It is a medium that combines dry pigments with heat-softened wax and, in modern times, resins. The purpose was to fuse the pigment to the surface, thus producing a highly durable finish. Encaustic painting (Greek = enkaustikos, =burning in) was one of the major painting techniques used in the Classical world. The term originally described a process of painting with a beeswax-based paint that was then fixed with heat.
The colours, pigments mixed with heated wax were applied on stone or plaster surfaces with a brush, or double ended sharp metal tool. The ancient Greeks and Romans heated both the surface to be painted and the palette. On cooling the surfaces was rubbed smooth, and again heated to force full penetration of wax-mix into the surface. The surface was later buffed with a wool rag. Encaustic painting can have fully saturated colour and lustre. It can be reworked over and again.
Bees wax finishes, were preferred for the water resistant quality compared with then prevalent finishes such as stucco or distemper. The finish was also applied to the wood and leather surfaces. Beeswax is not a biodegradable material. Wax does not oxidize so there are no chances of Encaustic work to yellow or darken with ageing. Encaustic paint does not involve use of solvents.
For encaustic painting many different techniques were used on as many different bases. Wooden surface were first covered with plaster or egg based tempera. These painting had bright colours, exact shades and rarely faded except for deposition of dust on the surface. Many other hybrid techniques were innovated.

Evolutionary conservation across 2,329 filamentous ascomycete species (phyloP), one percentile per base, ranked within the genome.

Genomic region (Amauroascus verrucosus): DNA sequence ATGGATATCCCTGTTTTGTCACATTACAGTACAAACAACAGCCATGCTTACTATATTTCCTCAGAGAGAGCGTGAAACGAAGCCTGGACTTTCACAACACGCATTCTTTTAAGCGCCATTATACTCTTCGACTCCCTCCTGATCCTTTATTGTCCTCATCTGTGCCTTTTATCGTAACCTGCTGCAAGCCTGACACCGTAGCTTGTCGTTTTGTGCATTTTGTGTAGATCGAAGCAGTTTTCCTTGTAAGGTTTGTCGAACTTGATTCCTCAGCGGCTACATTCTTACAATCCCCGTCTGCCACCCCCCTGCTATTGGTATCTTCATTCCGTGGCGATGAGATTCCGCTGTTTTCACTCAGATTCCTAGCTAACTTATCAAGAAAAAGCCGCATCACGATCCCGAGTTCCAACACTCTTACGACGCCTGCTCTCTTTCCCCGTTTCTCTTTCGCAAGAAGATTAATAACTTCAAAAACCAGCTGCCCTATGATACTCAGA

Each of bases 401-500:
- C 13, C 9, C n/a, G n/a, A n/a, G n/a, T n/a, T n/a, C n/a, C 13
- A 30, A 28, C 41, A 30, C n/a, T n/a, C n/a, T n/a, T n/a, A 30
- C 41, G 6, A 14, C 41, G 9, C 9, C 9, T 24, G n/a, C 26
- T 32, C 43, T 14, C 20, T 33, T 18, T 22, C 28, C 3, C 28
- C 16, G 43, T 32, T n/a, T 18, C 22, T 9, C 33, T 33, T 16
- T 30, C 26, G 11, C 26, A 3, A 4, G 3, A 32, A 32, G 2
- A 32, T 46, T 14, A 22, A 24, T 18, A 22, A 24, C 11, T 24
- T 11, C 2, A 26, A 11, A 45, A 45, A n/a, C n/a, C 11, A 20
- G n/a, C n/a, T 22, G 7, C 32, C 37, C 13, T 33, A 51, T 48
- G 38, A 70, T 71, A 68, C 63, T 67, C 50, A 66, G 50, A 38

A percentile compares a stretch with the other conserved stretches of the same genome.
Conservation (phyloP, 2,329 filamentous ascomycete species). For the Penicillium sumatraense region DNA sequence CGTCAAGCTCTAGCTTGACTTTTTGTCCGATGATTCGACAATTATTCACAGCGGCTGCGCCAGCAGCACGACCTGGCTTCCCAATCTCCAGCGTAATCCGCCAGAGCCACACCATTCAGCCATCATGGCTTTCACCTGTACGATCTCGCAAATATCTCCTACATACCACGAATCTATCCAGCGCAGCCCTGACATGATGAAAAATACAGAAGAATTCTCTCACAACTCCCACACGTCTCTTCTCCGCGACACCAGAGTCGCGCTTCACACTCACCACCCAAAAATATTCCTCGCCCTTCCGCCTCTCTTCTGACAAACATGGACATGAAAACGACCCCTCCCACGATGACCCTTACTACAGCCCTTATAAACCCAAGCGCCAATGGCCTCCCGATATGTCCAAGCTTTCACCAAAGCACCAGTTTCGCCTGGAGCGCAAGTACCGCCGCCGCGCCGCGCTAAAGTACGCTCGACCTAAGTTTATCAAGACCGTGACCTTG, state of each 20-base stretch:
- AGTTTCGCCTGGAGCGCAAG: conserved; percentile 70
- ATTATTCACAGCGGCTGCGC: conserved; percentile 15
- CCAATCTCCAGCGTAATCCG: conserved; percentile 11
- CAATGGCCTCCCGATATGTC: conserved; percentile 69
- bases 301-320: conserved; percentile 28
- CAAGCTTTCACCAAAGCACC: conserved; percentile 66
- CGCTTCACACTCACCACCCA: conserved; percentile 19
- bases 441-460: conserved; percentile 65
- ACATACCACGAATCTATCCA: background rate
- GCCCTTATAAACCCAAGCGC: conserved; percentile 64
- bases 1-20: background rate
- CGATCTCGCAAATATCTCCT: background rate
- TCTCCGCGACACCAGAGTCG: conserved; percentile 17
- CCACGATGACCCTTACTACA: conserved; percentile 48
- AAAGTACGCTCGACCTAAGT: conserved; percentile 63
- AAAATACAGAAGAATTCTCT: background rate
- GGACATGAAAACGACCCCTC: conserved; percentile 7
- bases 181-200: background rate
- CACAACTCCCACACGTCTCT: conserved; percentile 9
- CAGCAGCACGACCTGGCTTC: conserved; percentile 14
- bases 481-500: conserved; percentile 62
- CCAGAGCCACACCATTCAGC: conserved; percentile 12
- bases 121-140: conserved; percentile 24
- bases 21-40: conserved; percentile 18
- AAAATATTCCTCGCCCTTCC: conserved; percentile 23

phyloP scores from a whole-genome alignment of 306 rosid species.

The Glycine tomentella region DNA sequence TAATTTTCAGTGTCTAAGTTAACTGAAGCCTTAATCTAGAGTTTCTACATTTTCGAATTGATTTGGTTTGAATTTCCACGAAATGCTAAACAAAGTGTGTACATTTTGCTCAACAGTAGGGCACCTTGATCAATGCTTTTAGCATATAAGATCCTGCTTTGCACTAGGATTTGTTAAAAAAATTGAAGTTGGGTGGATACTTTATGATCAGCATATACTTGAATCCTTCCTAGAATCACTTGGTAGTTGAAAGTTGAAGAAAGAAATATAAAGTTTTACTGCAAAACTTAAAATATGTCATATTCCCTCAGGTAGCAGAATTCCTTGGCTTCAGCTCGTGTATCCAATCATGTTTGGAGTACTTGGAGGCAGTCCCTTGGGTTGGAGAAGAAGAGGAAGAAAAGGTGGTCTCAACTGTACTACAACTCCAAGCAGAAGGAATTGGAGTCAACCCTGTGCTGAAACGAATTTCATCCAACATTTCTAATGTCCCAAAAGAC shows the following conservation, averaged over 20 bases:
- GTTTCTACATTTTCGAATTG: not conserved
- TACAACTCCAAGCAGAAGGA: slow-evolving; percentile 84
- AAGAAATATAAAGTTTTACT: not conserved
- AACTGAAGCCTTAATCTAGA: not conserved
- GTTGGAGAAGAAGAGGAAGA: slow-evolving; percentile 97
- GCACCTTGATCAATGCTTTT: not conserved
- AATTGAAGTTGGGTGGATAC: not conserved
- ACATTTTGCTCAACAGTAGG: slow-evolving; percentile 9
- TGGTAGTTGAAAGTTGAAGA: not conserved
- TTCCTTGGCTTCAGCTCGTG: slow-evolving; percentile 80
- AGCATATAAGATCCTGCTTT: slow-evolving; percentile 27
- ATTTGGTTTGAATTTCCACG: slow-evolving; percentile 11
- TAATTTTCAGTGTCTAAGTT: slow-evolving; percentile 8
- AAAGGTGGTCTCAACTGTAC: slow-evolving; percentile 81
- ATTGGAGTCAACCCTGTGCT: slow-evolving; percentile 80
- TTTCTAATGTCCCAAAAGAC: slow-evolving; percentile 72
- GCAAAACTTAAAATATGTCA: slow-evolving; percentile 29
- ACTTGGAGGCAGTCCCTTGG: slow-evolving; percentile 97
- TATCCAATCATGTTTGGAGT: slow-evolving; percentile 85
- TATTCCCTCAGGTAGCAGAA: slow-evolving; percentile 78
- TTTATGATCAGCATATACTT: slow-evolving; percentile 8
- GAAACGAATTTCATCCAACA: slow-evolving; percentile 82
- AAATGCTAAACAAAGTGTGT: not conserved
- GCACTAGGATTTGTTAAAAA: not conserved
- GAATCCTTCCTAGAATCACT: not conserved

Use of wax as a coating material is very old practice. Wax and pitch were used as waterproofing coat and caulking compound for ships and boats since 5th C. BC. Wax-based colours were used by Greek artists, to create portraits, scenes of mythology on panels, for drawing on marble, terracottas, and ivory. North American Indians used a similar method where pigments mixed with hot animal fat were pressed into a design engraved on smoothed buffalo hides. Greek marble sculptures were painted with encaustic system.
Tempera or egg tempera and Encaustic painting systems rivaled each other. Former was a faster, cheaper process, but vulnerable to moisture. The later method was slow, permanent and with great optical effect due to colour saturation and its lustre.
Today, bodied oils (bodied with Rosin, gums or by long duration boiling -DB Linseed oils), synthetic resins, polymeric emulsions and silicone compounds are added to the mixture to harden it and make it easier to apply. The process of application uses electrically heated palette, electric lamps or hot air blowers to warm up the surface and for post application treatments.
Encaustic tiles of the Victorian era were not of true wax based technique. These were more of an inlay work. The first use was in 13th C and lasted till 16th C and again during the Gothic Revival era.